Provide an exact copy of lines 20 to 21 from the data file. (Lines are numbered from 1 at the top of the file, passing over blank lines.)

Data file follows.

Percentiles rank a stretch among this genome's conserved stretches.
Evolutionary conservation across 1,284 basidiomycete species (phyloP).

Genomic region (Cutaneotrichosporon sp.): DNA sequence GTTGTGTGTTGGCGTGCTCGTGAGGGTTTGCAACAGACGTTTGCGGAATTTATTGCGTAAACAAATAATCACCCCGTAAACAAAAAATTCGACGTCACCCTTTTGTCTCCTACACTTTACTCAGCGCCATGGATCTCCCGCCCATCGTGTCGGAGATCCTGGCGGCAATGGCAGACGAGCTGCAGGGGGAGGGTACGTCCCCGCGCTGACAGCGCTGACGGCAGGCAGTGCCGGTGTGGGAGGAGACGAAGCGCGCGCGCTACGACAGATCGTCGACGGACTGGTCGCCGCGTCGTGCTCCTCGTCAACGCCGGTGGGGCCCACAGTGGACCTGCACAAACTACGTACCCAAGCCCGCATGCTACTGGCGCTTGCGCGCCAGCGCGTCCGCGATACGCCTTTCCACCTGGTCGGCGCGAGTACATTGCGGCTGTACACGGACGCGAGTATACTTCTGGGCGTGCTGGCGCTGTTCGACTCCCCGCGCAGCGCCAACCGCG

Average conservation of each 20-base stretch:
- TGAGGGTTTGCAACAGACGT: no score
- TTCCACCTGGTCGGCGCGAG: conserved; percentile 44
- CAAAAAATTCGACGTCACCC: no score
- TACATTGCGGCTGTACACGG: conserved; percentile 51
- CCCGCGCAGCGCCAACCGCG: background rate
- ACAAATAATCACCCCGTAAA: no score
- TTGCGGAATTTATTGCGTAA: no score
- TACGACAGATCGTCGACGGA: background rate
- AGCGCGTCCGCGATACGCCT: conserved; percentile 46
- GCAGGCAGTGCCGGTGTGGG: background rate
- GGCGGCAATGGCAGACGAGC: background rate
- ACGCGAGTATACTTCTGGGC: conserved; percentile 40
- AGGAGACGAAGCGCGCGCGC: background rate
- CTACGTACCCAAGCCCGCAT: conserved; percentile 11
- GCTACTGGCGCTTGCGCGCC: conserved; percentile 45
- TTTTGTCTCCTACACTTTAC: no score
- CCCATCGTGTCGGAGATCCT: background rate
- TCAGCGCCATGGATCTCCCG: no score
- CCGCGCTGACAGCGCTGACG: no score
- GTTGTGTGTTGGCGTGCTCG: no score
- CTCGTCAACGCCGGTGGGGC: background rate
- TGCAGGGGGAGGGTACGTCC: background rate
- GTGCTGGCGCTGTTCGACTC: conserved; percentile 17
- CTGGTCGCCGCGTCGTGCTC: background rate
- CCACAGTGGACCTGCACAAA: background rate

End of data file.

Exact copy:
- TTTTGTCTCCTACACTTTAC: no score
- CCCATCGTGTCGGAGATCCT: background rate